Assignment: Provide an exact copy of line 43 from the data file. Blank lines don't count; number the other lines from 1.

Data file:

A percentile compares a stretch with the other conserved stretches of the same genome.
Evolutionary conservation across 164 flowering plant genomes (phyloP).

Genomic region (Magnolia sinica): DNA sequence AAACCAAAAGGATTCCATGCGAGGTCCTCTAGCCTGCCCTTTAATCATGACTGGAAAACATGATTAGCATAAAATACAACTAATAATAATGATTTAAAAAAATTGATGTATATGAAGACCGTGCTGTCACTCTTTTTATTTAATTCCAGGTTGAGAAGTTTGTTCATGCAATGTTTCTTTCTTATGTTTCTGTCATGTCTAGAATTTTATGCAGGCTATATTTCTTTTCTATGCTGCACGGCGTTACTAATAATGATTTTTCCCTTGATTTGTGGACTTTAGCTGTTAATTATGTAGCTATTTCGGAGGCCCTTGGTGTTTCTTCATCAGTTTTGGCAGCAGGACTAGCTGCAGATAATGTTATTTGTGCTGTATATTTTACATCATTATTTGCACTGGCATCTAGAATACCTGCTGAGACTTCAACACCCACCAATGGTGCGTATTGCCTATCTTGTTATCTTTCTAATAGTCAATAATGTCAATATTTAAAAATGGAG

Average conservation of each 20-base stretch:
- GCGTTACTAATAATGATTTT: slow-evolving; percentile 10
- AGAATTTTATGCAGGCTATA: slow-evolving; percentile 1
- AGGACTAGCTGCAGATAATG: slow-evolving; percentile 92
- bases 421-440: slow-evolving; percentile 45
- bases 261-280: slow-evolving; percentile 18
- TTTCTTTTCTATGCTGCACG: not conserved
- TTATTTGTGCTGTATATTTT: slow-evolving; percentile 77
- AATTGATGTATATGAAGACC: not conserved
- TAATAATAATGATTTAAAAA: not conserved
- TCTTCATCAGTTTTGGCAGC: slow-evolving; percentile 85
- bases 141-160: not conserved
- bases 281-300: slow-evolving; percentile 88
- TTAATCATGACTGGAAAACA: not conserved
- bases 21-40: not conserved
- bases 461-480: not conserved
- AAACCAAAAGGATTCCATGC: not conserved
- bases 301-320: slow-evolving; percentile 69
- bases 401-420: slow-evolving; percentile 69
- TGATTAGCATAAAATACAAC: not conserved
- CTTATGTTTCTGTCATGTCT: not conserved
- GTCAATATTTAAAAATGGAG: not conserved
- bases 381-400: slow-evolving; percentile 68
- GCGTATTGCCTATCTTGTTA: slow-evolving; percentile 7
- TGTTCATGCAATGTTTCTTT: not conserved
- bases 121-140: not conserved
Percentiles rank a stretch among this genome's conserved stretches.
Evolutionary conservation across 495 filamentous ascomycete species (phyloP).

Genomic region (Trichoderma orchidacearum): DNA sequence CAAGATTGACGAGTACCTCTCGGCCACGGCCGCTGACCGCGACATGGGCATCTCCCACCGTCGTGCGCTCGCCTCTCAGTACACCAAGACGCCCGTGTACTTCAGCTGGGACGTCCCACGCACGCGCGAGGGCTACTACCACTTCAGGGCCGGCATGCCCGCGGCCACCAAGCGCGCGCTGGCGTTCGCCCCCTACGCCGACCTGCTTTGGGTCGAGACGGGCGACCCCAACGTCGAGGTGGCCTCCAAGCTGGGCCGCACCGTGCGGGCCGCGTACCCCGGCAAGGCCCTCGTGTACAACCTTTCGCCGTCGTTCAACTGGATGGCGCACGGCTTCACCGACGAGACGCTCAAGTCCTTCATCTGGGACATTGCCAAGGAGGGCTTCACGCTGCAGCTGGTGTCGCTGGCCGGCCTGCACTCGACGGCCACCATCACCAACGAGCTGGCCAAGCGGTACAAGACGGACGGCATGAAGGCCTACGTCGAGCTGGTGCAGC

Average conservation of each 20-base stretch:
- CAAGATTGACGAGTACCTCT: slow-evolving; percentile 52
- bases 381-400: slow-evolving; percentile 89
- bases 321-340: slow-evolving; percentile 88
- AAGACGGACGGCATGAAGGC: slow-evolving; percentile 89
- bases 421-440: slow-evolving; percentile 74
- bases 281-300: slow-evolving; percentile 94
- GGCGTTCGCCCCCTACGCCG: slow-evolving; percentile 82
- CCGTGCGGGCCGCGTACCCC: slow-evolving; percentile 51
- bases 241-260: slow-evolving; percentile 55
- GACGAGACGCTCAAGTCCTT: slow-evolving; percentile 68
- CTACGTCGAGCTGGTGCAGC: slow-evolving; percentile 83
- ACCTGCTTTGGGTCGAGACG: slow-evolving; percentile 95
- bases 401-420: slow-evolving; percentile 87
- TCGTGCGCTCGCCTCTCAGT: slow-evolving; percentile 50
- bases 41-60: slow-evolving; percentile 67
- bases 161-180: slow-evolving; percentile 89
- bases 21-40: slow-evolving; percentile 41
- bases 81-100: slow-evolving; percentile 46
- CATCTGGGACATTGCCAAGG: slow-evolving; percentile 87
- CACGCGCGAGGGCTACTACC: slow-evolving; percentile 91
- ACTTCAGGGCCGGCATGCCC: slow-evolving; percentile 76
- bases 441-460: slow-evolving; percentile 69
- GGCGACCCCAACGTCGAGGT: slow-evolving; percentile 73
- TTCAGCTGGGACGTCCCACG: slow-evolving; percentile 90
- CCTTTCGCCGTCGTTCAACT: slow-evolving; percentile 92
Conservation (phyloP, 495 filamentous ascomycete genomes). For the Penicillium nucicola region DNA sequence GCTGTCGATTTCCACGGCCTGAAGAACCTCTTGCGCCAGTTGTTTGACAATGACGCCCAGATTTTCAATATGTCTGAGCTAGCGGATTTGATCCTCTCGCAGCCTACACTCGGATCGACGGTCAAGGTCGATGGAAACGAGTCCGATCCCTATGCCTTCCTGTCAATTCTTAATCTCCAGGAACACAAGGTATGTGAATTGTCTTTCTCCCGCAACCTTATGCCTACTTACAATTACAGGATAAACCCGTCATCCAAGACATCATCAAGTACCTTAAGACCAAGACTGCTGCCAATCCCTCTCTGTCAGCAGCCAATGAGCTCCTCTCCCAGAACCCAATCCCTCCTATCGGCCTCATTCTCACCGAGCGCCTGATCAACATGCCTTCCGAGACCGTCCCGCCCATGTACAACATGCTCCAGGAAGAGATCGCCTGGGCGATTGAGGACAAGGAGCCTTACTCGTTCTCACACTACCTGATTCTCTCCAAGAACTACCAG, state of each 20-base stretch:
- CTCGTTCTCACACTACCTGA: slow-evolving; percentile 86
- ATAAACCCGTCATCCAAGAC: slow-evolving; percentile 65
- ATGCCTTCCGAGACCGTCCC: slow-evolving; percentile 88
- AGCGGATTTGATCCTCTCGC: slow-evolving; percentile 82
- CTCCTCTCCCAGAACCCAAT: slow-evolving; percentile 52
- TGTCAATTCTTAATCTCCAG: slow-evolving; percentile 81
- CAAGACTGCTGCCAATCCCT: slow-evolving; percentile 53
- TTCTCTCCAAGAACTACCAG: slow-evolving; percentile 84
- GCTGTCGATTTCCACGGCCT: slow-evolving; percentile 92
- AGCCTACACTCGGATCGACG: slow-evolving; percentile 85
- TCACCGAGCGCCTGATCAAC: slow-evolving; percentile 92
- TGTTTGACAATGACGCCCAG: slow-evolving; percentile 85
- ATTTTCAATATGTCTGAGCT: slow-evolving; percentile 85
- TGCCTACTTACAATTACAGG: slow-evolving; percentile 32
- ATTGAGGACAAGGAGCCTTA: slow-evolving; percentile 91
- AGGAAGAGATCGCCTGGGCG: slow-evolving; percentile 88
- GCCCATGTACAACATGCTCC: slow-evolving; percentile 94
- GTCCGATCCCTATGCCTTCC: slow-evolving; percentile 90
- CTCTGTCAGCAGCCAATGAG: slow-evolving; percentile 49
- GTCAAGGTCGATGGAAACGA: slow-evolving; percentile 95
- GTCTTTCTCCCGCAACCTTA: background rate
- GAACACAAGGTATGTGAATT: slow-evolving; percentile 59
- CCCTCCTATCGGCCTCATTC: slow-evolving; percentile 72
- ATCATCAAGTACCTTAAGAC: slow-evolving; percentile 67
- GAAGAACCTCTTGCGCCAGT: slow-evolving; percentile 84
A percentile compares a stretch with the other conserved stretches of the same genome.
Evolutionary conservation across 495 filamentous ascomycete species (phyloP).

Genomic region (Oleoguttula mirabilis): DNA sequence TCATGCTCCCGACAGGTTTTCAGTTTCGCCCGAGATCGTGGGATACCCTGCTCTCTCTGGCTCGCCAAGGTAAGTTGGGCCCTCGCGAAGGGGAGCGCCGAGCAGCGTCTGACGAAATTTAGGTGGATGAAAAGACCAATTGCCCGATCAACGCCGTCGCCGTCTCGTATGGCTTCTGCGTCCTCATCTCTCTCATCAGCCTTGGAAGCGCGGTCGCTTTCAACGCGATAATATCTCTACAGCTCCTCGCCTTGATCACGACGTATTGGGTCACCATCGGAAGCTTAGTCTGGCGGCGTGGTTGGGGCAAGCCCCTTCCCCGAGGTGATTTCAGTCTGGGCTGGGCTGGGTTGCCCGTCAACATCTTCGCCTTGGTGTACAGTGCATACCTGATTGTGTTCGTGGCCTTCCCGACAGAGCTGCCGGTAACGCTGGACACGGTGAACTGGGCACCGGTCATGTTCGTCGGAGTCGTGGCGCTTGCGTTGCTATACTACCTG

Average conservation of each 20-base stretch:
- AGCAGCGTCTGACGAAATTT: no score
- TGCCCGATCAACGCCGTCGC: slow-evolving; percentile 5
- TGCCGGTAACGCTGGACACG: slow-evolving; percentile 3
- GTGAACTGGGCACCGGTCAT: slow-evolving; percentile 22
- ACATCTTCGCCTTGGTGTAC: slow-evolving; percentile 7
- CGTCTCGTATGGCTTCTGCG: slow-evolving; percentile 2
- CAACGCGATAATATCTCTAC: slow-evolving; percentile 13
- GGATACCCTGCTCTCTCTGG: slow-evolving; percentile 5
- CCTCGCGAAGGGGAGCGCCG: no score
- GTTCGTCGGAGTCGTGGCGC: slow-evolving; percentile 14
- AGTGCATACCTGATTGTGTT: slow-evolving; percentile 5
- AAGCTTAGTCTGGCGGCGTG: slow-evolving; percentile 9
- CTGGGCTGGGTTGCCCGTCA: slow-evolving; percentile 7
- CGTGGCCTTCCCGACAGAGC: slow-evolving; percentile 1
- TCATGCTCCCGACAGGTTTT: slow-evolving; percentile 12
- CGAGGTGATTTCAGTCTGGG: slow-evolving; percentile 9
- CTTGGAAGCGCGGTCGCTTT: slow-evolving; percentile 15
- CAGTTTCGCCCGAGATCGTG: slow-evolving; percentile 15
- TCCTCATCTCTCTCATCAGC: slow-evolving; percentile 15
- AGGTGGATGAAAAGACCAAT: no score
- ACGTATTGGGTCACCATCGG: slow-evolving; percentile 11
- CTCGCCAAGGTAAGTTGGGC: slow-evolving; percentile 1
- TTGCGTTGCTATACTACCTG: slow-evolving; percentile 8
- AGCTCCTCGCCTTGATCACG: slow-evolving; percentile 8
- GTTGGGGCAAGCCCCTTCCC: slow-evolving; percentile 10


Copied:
- GACGAGACGCTCAAGTCCTT: slow-evolving; percentile 68